Feeling thankful can improve immune response. So don’t do it only at Thanksgiving.
Posted Nov 24 2009 10:01pm
About this time last year I put up a post about Thanksgiving and how feelings of appreciation and gratitude can make a measurable, positive difference in immune function. This was supported by some research from UC Davis, Univ. of Utah and Kent State.
Being that this is an entirely new year with many new developments in the health, sociological, political and economic fronts, I’ve decided to…..repeat the same theme. Heck, Miles Standish, the leader of the Pilgrims, lived to be 72 years old. That’s a really, really long life back in the mid 1600s. His immune health must have been out of this world, and I’m sure his Thanksgiving state of mind was a big part of it!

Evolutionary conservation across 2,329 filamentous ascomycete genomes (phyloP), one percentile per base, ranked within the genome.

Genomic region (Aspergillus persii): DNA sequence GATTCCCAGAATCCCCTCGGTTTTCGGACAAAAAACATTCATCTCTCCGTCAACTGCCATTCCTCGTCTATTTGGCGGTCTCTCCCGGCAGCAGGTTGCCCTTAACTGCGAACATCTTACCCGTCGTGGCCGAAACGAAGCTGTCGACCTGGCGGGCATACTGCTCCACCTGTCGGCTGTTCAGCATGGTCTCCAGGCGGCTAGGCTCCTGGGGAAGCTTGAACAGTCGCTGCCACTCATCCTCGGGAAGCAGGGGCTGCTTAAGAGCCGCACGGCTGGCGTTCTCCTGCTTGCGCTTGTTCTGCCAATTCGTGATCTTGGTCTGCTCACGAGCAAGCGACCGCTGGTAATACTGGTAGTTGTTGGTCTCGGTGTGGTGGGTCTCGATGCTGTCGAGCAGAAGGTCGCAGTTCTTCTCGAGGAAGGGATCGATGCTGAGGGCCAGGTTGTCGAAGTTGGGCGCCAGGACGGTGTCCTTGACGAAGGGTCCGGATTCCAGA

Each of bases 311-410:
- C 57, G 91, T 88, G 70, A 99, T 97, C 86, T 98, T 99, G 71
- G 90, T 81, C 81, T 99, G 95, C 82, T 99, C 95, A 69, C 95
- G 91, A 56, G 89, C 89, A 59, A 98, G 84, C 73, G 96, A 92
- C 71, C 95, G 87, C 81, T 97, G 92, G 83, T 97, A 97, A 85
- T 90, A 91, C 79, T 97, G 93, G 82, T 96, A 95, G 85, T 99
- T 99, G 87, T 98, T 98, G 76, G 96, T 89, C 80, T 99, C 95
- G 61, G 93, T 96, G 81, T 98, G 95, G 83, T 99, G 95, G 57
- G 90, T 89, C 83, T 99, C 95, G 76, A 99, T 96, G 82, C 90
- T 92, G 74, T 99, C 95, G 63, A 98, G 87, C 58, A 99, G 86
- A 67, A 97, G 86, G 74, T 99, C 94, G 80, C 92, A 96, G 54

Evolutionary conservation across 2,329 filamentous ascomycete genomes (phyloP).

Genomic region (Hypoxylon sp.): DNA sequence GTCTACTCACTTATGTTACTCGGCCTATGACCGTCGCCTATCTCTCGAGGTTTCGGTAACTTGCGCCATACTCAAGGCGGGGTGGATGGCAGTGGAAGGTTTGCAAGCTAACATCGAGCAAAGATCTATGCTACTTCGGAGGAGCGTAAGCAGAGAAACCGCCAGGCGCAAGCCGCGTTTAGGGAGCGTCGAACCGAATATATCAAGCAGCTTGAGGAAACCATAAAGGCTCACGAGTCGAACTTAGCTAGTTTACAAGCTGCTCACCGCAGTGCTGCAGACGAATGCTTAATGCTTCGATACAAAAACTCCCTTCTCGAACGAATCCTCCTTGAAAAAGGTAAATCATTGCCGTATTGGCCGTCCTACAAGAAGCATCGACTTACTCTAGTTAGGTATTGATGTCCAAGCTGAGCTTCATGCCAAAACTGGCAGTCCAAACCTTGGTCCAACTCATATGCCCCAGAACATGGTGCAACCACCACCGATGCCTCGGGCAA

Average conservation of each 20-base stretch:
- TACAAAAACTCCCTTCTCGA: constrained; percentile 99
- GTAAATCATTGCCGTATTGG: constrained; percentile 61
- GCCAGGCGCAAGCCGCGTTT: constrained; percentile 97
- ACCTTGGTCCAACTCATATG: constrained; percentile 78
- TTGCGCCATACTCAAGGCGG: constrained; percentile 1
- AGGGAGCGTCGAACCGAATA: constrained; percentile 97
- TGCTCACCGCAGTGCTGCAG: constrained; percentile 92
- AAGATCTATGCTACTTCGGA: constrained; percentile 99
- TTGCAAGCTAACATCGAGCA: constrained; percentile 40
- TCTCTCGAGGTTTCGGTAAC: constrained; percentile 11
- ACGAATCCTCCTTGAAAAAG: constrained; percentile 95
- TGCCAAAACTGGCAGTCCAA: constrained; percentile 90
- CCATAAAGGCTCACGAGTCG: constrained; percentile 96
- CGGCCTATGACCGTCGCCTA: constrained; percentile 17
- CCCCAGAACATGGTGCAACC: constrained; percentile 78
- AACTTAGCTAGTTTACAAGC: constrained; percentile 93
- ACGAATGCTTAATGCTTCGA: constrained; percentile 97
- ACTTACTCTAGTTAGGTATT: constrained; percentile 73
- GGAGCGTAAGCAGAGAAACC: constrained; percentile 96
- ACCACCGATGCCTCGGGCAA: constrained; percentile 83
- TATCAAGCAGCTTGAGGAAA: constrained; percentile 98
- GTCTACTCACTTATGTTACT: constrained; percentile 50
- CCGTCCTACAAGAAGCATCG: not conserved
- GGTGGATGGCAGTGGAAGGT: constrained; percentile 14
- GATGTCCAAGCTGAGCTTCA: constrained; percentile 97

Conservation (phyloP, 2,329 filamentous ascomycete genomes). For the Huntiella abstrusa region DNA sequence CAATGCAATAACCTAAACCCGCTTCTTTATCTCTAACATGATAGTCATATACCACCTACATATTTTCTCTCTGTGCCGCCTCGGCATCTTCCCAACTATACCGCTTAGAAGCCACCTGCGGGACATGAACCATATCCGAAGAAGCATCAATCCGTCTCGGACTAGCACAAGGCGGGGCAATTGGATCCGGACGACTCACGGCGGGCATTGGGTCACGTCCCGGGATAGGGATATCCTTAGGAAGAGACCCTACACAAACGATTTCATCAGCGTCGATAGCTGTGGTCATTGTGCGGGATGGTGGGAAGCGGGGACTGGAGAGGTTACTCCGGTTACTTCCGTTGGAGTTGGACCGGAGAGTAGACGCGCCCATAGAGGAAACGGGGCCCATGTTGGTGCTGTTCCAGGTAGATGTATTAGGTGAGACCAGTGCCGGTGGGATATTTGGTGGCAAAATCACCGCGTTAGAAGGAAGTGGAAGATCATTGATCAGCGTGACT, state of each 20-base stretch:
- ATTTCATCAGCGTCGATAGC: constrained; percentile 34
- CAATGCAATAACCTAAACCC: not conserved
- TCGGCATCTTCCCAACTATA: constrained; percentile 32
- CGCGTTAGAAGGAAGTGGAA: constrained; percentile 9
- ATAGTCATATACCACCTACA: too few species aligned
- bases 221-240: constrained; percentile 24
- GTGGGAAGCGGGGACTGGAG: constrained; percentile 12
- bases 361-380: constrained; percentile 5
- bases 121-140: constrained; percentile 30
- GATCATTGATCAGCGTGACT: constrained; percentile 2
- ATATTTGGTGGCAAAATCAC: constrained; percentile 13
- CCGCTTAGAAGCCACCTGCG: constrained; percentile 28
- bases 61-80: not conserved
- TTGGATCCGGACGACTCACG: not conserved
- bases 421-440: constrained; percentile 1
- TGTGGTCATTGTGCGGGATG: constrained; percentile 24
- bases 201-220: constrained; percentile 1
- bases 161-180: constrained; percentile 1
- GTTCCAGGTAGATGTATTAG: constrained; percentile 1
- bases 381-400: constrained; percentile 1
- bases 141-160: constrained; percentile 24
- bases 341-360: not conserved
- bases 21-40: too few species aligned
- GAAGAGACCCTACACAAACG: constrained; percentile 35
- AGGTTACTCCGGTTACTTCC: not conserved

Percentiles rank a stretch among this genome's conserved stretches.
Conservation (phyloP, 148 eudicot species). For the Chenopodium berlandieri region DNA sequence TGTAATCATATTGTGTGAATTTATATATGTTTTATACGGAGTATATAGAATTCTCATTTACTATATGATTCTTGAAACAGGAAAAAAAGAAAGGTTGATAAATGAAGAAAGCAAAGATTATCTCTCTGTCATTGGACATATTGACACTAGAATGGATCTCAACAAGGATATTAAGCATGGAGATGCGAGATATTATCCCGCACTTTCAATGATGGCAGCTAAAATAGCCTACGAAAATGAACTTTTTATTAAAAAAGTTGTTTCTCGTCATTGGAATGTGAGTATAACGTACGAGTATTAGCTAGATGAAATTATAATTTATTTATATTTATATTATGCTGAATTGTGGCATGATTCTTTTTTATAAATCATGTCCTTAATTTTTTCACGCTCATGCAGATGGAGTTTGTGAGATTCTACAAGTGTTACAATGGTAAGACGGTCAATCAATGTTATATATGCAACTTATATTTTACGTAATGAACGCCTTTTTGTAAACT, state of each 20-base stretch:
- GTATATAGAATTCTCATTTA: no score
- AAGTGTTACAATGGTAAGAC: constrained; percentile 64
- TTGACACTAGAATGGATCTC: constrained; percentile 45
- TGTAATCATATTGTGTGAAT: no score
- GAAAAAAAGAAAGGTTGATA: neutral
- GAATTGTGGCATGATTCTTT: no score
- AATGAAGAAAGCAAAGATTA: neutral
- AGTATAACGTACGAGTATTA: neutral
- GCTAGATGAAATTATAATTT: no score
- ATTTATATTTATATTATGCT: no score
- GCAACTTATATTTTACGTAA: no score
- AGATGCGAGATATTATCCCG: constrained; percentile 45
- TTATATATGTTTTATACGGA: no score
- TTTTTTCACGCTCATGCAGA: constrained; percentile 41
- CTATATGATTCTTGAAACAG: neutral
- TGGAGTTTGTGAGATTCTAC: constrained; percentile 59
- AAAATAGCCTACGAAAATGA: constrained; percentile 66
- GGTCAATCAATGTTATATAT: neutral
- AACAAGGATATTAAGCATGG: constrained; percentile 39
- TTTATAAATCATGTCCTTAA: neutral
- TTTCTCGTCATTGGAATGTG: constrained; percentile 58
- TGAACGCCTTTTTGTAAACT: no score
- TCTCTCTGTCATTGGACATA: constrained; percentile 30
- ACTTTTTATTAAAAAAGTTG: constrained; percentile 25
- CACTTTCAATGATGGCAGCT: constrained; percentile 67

More findings about immune health and the attitude of appreciation or gratitude are on tap this year. HeartMath, a non-profit focusing on heart/mind connections for healthier living and longevity, has some interesting observations on IgA and IgE changes (these are certain classes of immune cells) after subjects are induced towards strong feelings of care and compassion. A Web MD feature takes a wide look at immune health and gratitude. “There are some very interesting studies linking optimism to better immune function,” says Lisa Aspinwall, PhD, a psychology professor at the University of Utah. In one, researchers comparing the immune systems of healthy, first-year law students under stress found that, by midterm, students characterized as optimistic (based on survey responses) maintained higher numbers of blood cells that protect the immune system, compared with their more pessimistic classmates.”
So happy Thanksgiving. And keep it up year round. Your immune system will be equally thankful.